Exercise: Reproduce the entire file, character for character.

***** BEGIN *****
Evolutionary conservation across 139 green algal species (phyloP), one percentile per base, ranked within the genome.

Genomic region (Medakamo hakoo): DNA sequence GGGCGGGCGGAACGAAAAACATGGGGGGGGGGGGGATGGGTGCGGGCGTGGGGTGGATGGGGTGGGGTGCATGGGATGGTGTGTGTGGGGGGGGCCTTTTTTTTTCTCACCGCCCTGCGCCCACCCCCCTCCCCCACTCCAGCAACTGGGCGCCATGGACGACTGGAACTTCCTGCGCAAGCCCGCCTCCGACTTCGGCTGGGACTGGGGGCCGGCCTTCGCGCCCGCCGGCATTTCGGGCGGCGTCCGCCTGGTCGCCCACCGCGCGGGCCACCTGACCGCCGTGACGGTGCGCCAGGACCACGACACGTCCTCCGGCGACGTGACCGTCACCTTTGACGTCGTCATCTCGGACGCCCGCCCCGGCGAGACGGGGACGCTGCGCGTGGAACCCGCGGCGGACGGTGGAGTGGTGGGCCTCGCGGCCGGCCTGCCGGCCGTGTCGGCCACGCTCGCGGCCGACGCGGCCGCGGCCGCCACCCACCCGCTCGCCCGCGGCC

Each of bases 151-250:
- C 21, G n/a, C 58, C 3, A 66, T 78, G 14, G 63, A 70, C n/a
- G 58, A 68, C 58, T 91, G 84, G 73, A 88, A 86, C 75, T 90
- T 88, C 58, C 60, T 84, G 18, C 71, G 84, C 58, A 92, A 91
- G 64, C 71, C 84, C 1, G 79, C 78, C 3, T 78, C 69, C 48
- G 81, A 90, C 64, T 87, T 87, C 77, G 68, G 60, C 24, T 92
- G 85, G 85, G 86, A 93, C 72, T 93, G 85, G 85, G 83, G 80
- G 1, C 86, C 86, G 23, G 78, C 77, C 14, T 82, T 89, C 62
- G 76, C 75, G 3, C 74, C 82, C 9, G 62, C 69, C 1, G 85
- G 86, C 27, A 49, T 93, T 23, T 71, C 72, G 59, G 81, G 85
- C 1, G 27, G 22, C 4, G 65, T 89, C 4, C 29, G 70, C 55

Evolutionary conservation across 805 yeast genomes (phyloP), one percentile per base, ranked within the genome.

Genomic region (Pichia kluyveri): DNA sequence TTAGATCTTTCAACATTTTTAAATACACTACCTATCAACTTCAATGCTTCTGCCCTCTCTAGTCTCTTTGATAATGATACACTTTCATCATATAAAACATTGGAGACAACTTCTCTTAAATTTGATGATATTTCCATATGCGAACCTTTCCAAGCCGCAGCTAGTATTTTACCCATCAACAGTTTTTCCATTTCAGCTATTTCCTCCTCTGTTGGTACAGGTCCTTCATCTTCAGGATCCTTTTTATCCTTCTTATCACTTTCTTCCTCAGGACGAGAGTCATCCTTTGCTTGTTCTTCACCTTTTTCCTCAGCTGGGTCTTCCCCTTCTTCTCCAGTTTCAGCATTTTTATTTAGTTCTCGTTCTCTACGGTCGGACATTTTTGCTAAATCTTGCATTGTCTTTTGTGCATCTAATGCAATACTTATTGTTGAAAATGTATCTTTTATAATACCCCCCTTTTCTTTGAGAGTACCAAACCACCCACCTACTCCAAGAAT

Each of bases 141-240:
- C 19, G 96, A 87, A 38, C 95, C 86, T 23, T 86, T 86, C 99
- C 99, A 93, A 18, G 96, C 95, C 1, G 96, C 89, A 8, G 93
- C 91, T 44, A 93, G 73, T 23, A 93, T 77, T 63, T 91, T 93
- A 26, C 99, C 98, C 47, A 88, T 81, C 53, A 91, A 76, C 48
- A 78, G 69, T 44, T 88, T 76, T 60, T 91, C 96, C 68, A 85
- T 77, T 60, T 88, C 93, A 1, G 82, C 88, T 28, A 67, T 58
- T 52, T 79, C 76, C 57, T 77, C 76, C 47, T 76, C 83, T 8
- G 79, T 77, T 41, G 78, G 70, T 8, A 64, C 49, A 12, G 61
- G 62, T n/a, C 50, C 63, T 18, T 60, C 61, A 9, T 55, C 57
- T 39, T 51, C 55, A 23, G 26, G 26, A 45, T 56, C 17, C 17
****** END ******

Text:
Evolutionary conservation across 139 green algal species (phyloP), one percentile per base, ranked within the genome.

Genomic region (Medakamo hakoo): DNA sequence GGGCGGGCGGAACGAAAAACATGGGGGGGGGGGGGATGGGTGCGGGCGTGGGGTGGATGGGGTGGGGTGCATGGGATGGTGTGTGTGGGGGGGGCCTTTTTTTTTCTCACCGCCCTGCGCCCACCCCCCTCCCCCACTCCAGCAACTGGGCGCCATGGACGACTGGAACTTCCTGCGCAAGCCCGCCTCCGACTTCGGCTGGGACTGGGGGCCGGCCTTCGCGCCCGCCGGCATTTCGGGCGGCGTCCGCCTGGTCGCCCACCGCGCGGGCCACCTGACCGCCGTGACGGTGCGCCAGGACCACGACACGTCCTCCGGCGACGTGACCGTCACCTTTGACGTCGTCATCTCGGACGCCCGCCCCGGCGAGACGGGGACGCTGCGCGTGGAACCCGCGGCGGACGGTGGAGTGGTGGGCCTCGCGGCCGGCCTGCCGGCCGTGTCGGCCACGCTCGCGGCCGACGCGGCCGCGGCCGCCACCCACCCGCTCGCCCGCGGCC

Each of bases 151-250:
- C 21, G n/a, C 58, C 3, A 66, T 78, G 14, G 63, A 70, C n/a
- G 58, A 68, C 58, T 91, G 84, G 73, A 88, A 86, C 75, T 90
- T 88, C 58, C 60, T 84, G 18, C 71, G 84, C 58, A 92, A 91
- G 64, C 71, C 84, C 1, G 79, C 78, C 3, T 78, C 69, C 48
- G 81, A 90, C 64, T 87, T 87, C 77, G 68, G 60, C 24, T 92
- G 85, G 85, G 86, A 93, C 72, T 93, G 85, G 85, G 83, G 80
- G 1, C 86, C 86, G 23, G 78, C 77, C 14, T 82, T 89, C 62
- G 76, C 75, G 3, C 74, C 82, C 9, G 62, C 69, C 1, G 85
- G 86, C 27, A 49, T 93, T 23, T 71, C 72, G 59, G 81, G 85
- C 1, G 27, G 22, C 4, G 65, T 89, C 4, C 29, G 70, C 55

Evolutionary conservation across 805 yeast genomes (phyloP), one percentile per base, ranked within the genome.

Genomic region (Pichia kluyveri): DNA sequence TTAGATCTTTCAACATTTTTAAATACACTACCTATCAACTTCAATGCTTCTGCCCTCTCTAGTCTCTTTGATAATGATACACTTTCATCATATAAAACATTGGAGACAACTTCTCTTAAATTTGATGATATTTCCATATGCGAACCTTTCCAAGCCGCAGCTAGTATTTTACCCATCAACAGTTTTTCCATTTCAGCTATTTCCTCCTCTGTTGGTACAGGTCCTTCATCTTCAGGATCCTTTTTATCCTTCTTATCACTTTCTTCCTCAGGACGAGAGTCATCCTTTGCTTGTTCTTCACCTTTTTCCTCAGCTGGGTCTTCCCCTTCTTCTCCAGTTTCAGCATTTTTATTTAGTTCTCGTTCTCTACGGTCGGACATTTTTGCTAAATCTTGCATTGTCTTTTGTGCATCTAATGCAATACTTATTGTTGAAAATGTATCTTTTATAATACCCCCCTTTTCTTTGAGAGTACCAAACCACCCACCTACTCCAAGAAT

Each of bases 141-240:
- C 19, G 96, A 87, A 38, C 95, C 86, T 23, T 86, T 86, C 99
- C 99, A 93, A 18, G 96, C 95, C 1, G 96, C 89, A 8, G 93
- C 91, T 44, A 93, G 73, T 23, A 93, T 77, T 63, T 91, T 93
- A 26, C 99, C 98, C 47, A 88, T 81, C 53, A 91, A 76, C 48
- A 78, G 69, T 44, T 88, T 76, T 60, T 91, C 96, C 68, A 85
- T 77, T 60, T 88, C 93, A 1, G 82, C 88, T 28, A 67, T 58
- T 52, T 79, C 76, C 57, T 77, C 76, C 47, T 76, C 83, T 8
- G 79, T 77, T 41, G 78, G 70, T 8, A 64, C 49, A 12, G 61
- G 62, T n/a, C 50, C 63, T 18, T 60, C 61, A 9, T 55, C 57
- T 39, T 51, C 55, A 23, G 26, G 26, A 45, T 56, C 17, C 17